The Election of 1824

Andrew Jackson 99
John Quincy Adams 84
William Crawford 41
Henry Clay 37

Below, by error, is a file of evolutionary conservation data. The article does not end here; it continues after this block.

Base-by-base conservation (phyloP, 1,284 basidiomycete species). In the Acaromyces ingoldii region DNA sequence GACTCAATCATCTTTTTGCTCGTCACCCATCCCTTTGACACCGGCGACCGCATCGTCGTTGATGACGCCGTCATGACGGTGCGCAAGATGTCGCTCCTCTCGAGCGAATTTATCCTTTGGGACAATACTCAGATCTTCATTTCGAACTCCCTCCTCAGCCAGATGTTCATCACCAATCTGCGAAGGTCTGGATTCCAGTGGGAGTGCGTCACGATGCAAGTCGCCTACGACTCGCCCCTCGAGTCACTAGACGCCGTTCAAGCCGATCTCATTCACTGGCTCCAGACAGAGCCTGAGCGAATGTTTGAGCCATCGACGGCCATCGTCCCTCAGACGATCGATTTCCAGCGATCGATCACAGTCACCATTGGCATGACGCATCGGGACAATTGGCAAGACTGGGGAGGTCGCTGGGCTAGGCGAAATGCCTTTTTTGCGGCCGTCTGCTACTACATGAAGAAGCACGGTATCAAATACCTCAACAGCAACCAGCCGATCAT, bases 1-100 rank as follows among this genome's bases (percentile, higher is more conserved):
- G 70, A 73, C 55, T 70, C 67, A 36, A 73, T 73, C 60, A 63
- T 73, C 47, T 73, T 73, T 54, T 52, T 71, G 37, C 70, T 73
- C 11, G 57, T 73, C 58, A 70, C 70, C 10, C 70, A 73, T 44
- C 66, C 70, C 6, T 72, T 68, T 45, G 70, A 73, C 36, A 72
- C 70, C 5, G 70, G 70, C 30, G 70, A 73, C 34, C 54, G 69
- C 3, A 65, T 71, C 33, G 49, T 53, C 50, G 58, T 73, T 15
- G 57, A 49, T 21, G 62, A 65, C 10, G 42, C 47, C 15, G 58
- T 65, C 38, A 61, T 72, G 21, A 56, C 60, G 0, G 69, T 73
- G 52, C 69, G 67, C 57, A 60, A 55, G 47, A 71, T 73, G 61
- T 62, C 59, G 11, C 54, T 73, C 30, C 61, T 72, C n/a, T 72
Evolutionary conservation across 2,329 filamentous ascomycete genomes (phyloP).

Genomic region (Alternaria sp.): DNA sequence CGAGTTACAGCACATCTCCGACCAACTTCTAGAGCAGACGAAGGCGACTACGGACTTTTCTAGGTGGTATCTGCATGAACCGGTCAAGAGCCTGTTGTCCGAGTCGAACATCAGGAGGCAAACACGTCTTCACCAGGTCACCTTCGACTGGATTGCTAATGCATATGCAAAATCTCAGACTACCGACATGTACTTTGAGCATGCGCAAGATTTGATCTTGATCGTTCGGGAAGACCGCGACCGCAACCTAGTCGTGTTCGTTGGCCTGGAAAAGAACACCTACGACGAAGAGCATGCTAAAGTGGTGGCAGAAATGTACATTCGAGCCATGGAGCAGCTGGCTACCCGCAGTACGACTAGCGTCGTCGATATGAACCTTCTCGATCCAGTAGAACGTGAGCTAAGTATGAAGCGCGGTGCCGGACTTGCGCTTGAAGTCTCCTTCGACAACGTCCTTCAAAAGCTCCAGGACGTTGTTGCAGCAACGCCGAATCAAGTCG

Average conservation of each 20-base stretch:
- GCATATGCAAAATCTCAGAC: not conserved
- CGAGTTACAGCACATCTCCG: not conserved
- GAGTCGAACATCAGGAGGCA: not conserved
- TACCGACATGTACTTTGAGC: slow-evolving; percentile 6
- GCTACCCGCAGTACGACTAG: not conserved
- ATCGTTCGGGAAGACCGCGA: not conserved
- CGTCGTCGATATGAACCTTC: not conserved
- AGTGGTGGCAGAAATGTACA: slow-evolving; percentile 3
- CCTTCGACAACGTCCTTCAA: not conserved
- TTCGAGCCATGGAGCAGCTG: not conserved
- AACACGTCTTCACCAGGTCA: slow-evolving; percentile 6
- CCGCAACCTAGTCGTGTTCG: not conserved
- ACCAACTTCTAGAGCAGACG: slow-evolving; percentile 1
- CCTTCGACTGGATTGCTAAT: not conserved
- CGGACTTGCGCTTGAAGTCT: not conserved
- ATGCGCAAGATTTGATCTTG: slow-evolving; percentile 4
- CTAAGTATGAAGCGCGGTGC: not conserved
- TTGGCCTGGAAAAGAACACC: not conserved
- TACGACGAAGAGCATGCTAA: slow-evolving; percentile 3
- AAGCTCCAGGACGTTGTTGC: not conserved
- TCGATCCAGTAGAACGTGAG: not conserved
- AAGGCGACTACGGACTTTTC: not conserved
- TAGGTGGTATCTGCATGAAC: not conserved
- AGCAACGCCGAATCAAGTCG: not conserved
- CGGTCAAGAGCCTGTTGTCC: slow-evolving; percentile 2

Party conflict may have ceased in the Era of Good Feelings, but factionalism endured within the surviving Republican Party.  Four major candidates from the Republican Party competed in the election of 1824.  Andrew Jackson and Henry Clay drew most their support from the West.  Secretary of State John Quincy Adams and Secretary of the Treasury William Crawford were strong in the New England and the South, respectively.  Jackson won a comfortable plurality of the popular votes for electors in the states (this was the first year in which the popular votes for electors were tabulated) and a plurality of the vote in the Electoral College itself, but for the second (and, to date, the last) time the election had to be decided in the House of Representatives.  Clay threw his support to Adams in the House, and was subsequently appointed Secretary of the State in the new administration.  Jackson’s supporters suspected that a “corrupt bargain” had thwarted the popular will, and organized to prepare for the election of 1828.  Adams sought to promote a vigorous program of national development, but his administration never escaped the controversy provoked by his election.

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